Six key sections from Hsieh’s new book, “Delivering Happiness.”
On learning the system:
In middle school, I ended up playing four different musical instruments: piano, violin, trumpet and French horn. During the school year, I was supposed to practice each of them for 30 minutes every day if it was a weekday, and an hour per instrument on Saturdays and Sundays. During the summer, it was an hour per instrument per day, which I believe should be classified as a form of cruel and unusual punishment for kids who want to experience … summer vacation.
So I figured out a way to still enjoy my weekends and summer vacation. I would wake up early, at 6 a.m., while my parents were still sleeping, and go downstairs to where the piano was. Instead of actually playing the piano, I would use a tape recorder and play back an hour-long session that I had recorded earlier. Then, at 7 a.m., I would go up to my room, lock the door and replay an hour-long recording of me playing the violin. I spent the time reading a book or a Boy’s Life magazine instead.
As you can imagine, my piano and violin teachers could not understand why I showed no improvement. … I think they just thought I was a slow learner. From my perspective, I just couldn’t see how learning how to play all these musical instruments would result in any type of benefit that was scalable.
(Hopefully my mom won’t get too mad when she reads this. I should probably pay her back for all the money she spent on my piano and violin lessons.)
On deciding to leave Microsoft and LinkExchange and give up millions:
I made a list of the happiest periods of my life and realized that none of them involved money. I realized that building stuff and being creative and inventive made me happy. Connecting with a friend and talking through the entire night until the sun rose made me happy. Trick-or-treating in middle school with a group of my closest friends made me happy. … Pickles made me happy. (Although, for that one, I’m still unclear why. I think it’s just because they are obviously delicious and I enjoy saying “pickles.”)
I thought about how easily we are all brainwashed by our society and culture to stop thinking and just assume by default that more money equals more success and more happiness, when ultimately, happiness is really just about enjoying life.
I thought about how I enjoyed creating, building and doing stuff that I was passionate about. And there was so much opportunity to create and build stuff, especially with the Internet still exploding, and not enough time to pursue every idea out there. And yet here I was, wasting my time, wasting my life, so that I could make more money even though I had all the money I ever needed for the rest of my life. A lot was going to change about the world. We were on the eve of not only a new century but a new millennium. The world was about to change in a dramatic way, and I was about to miss out on it so that I could make even more money when I had all the money I would ever need.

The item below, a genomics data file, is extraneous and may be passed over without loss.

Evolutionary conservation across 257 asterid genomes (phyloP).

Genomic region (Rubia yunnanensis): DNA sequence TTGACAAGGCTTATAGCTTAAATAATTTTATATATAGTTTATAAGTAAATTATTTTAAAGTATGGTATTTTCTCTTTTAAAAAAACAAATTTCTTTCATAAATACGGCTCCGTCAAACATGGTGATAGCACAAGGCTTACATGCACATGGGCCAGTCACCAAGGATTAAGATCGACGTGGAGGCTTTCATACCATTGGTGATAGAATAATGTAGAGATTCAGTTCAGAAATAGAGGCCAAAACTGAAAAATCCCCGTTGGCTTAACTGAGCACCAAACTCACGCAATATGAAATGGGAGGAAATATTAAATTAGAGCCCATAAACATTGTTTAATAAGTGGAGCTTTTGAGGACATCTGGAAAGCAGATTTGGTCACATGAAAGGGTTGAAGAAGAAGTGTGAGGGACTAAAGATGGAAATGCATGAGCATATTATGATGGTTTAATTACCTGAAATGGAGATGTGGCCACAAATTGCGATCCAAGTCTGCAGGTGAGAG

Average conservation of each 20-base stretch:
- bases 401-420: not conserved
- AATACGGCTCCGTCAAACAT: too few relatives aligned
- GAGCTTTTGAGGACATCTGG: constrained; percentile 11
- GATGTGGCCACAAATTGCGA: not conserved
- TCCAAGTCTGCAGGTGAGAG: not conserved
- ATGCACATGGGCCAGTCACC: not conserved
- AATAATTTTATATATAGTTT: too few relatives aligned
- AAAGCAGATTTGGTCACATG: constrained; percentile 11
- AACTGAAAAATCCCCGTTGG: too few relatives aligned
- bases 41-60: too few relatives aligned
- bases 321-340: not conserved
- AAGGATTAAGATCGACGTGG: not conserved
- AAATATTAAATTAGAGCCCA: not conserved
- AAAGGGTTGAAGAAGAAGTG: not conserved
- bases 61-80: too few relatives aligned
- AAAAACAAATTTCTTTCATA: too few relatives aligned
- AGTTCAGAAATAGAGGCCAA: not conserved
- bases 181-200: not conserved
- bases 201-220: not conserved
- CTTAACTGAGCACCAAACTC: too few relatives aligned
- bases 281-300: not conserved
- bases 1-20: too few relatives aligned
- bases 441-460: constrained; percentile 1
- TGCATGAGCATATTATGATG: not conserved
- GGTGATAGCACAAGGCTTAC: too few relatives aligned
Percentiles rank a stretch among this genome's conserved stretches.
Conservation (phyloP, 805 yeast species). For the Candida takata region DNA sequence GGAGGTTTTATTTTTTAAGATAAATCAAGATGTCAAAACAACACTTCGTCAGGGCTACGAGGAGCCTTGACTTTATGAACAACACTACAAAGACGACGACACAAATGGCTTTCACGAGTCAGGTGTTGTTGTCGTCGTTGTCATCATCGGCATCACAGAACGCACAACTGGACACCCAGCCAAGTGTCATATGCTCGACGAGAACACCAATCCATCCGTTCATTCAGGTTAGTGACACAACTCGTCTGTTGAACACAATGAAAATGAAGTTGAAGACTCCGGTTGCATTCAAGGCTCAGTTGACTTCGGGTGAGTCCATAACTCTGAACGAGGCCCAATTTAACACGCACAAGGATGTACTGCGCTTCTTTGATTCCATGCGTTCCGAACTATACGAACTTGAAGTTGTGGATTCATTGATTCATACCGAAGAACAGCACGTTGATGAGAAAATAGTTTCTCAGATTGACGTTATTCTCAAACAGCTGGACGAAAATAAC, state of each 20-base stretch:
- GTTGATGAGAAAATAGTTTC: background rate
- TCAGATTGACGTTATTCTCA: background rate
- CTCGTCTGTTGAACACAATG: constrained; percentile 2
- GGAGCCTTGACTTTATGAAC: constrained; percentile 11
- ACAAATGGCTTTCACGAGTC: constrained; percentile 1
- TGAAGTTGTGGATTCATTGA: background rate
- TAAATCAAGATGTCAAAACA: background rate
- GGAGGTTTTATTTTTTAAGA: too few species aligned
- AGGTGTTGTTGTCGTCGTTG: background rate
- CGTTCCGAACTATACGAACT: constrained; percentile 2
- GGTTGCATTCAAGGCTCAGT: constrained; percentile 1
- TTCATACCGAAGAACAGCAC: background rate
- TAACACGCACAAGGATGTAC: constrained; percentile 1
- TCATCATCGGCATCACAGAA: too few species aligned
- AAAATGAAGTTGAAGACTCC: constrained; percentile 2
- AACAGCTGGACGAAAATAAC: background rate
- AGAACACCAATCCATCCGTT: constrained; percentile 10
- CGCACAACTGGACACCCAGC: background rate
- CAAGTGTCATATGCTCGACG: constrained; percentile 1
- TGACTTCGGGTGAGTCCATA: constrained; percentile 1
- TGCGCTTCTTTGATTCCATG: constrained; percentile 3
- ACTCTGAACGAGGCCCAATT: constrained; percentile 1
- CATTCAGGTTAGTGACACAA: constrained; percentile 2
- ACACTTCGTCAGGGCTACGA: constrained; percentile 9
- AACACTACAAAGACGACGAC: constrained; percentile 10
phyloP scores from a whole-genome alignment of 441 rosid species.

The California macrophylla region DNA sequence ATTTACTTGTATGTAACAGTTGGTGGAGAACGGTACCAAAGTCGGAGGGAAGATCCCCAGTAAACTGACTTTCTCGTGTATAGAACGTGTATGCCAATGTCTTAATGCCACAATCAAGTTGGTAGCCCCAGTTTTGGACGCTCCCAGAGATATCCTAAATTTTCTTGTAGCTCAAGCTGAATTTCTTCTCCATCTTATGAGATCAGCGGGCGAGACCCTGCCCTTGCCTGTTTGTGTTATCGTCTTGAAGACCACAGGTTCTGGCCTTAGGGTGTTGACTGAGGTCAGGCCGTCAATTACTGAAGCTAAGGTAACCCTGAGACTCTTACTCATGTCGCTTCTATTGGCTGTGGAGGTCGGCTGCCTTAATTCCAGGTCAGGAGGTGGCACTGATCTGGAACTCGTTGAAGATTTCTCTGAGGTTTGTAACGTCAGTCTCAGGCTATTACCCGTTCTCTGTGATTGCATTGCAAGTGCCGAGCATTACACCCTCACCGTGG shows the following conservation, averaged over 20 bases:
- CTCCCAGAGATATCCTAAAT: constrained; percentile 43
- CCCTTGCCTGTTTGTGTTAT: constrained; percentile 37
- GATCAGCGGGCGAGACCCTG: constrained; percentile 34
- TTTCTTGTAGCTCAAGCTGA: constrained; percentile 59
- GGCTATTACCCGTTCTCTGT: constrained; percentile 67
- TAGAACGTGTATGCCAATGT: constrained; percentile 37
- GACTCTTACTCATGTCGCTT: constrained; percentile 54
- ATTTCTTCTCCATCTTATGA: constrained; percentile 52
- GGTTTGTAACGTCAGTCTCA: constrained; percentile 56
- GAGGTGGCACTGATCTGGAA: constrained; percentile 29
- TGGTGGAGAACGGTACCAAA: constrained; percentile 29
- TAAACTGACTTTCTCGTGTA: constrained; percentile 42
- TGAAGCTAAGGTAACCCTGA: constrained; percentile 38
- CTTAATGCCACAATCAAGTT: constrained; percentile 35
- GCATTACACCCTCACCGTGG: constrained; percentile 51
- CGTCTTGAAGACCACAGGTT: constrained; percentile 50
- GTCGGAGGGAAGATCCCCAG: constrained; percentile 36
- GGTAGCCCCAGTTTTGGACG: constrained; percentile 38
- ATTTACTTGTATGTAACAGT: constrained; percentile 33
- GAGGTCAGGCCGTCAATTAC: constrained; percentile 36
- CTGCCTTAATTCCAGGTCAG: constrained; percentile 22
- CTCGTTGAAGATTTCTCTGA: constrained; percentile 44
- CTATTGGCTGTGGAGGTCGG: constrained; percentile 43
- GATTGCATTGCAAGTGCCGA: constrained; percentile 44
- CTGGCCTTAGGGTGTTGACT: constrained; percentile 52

And then I stopped thinking to myself and started talking to myself: “There will never be another 1999. What are you going to do about it?”
I already knew the answer. In that moment, I had chosen to be true to myself and walk away from all the money that was keeping me at Microsoft.
On the first business:
In elementary school, I had a best friend named Gustav. We used to do everything together, hanging out at each other’s houses, putting on plays for our parents to watch, teaching each other secret languages and codes, and having sleepovers once a week.
During one of my visits to his house, he let me borrow a book called “Free Stuff for Kids.” It was the greatest book ever. Inside were hundreds of offers for free and up-to-a-dollar items that kids could order, including things like free maps, 50-cent pens, free bumper stickers and free samples of products. For each item, all you had to do was write a letter to each of the different mailing addresses, including a SASE (which I learned was short for “self-addressed stamped envelope”) and whatever up-to-a-dollar payment they were asking for, if any. Gustav and I went through the book and ordered all the items that we thought were cool.
[In Boy’s Life magazine], I saw an ad for a button-making kit for $50. The kit allowed you to convert any photo or piece of paper into a pin-on button that you could then wear on your shirt. The cost of the parts to make the button was 25 cents per button.
Excited, I typed up a letter to the publisher of the book and pretended that I was already in the button-making business and wanted to be considered for … next year’s book. In order to look even more like I was running a legitimate business, I added “Dept. FSFK” as part of my mailing address. FSFK was my secret code for “Free Stuff for Kids.” My offer was for kids to send in a photo, a SASE, and $1. I would turn it into a pin-on button, and then send it back in the SASE. My profit would be 75 cents per order.
A couple months later, I received a letter back from the publisher. They said my offer had been selected to be included in the next edition of the book … Two weeks after the book was published, I received my first order. …
By the end of the first month, I had made over $200. I had paid down all my debt and was making pretty good money for a kid in middle school. But making the buttons was taking up to an hour a day. On days when I had a lot of homework, I wouldn’t have time to make the buttons, so sometimes I would let orders pile up until the weekend. Over the weekend, I’d have to spend four or five hours making buttons. The money was great, but having to stay indoors was not, so I decided it was time to upgrade to a $300 semi-automated button machine to improve my efficiency and productivity. My button business brought in a steady $200 a month during my middle school years. I think the biggest lesson I learned was that it was possible to run a successful business by mail order without any face-to-face interaction.
On personal sacrifices he made for Zappos in the early days:
I continued to put some of my own personal cash into the company every few months, but I knew it wasn’t sustainable. The company was still losing too much cash every month.
As the money in my personal bank account started dwindling away, I began selling the real estate that I owned so that I could put the proceeds from each sale back into Zappos. I eventually ended up selling every property I had bought except for the one I lived in and the party loft. I had wanted to sell the party loft, but the economy was so bad that there simply were no interested buyers.